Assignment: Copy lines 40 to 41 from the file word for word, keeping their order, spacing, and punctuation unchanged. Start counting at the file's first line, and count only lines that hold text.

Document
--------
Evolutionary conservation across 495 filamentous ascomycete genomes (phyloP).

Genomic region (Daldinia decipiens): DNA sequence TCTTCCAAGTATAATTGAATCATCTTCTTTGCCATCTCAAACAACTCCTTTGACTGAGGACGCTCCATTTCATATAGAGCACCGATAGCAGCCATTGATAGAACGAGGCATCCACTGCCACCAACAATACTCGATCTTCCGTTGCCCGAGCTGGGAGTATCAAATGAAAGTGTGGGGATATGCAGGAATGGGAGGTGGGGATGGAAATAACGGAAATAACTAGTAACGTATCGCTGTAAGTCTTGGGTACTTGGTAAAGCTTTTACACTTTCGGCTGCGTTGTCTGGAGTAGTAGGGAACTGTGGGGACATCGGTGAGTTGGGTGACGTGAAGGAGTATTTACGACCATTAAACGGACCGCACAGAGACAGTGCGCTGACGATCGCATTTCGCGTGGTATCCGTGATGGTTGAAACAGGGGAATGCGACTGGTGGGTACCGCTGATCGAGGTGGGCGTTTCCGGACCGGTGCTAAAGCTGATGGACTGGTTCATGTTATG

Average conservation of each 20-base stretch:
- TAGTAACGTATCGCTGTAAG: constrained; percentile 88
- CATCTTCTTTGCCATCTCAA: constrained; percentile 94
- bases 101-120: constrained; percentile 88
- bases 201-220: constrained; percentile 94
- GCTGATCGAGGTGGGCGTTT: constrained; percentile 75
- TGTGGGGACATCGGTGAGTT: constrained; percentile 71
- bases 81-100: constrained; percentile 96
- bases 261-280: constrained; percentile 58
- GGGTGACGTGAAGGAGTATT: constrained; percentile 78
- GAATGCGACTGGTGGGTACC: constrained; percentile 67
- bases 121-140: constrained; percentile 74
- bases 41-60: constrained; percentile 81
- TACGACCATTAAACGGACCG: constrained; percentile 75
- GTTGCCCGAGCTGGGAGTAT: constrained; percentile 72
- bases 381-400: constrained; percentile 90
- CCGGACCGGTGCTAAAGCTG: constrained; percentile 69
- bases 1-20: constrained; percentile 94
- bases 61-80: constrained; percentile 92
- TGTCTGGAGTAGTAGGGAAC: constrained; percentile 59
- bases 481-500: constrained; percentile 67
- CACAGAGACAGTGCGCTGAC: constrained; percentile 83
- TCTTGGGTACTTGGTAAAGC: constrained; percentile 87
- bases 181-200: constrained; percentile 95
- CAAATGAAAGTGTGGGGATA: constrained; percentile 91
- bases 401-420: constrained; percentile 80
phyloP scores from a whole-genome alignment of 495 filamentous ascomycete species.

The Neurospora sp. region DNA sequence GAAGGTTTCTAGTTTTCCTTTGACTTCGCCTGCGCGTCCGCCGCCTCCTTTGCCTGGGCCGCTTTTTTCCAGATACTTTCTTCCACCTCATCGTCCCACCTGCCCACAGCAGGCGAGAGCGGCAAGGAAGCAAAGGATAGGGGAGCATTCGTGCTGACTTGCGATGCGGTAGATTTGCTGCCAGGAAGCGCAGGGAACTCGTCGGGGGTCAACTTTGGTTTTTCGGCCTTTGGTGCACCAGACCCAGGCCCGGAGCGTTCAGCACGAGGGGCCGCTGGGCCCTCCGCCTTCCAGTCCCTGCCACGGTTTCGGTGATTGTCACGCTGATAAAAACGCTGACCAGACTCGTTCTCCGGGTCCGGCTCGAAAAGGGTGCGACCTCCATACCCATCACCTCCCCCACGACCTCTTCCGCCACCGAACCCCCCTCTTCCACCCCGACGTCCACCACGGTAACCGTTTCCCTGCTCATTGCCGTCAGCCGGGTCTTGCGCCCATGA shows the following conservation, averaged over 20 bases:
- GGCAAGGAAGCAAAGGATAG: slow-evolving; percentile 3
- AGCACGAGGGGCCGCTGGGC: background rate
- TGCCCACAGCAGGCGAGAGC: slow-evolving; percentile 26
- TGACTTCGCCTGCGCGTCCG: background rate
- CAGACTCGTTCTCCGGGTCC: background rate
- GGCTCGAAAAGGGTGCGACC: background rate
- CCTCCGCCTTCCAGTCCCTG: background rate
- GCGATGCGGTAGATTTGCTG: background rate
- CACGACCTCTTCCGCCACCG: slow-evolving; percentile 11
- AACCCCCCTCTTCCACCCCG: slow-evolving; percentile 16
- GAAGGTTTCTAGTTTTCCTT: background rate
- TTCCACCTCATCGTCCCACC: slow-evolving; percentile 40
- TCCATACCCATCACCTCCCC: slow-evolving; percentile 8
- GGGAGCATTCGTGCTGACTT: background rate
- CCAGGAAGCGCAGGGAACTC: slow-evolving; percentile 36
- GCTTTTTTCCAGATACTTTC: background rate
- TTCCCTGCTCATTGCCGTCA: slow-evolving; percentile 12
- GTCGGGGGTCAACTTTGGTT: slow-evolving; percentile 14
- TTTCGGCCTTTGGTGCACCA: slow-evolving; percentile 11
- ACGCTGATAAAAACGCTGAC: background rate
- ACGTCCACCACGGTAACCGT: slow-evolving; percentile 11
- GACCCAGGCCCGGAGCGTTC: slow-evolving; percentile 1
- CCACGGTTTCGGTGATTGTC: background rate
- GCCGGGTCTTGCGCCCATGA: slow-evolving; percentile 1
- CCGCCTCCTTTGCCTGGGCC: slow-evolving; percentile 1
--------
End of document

- AACCCCCCTCTTCCACCCCG: slow-evolving; percentile 16
- GAAGGTTTCTAGTTTTCCTT: background rate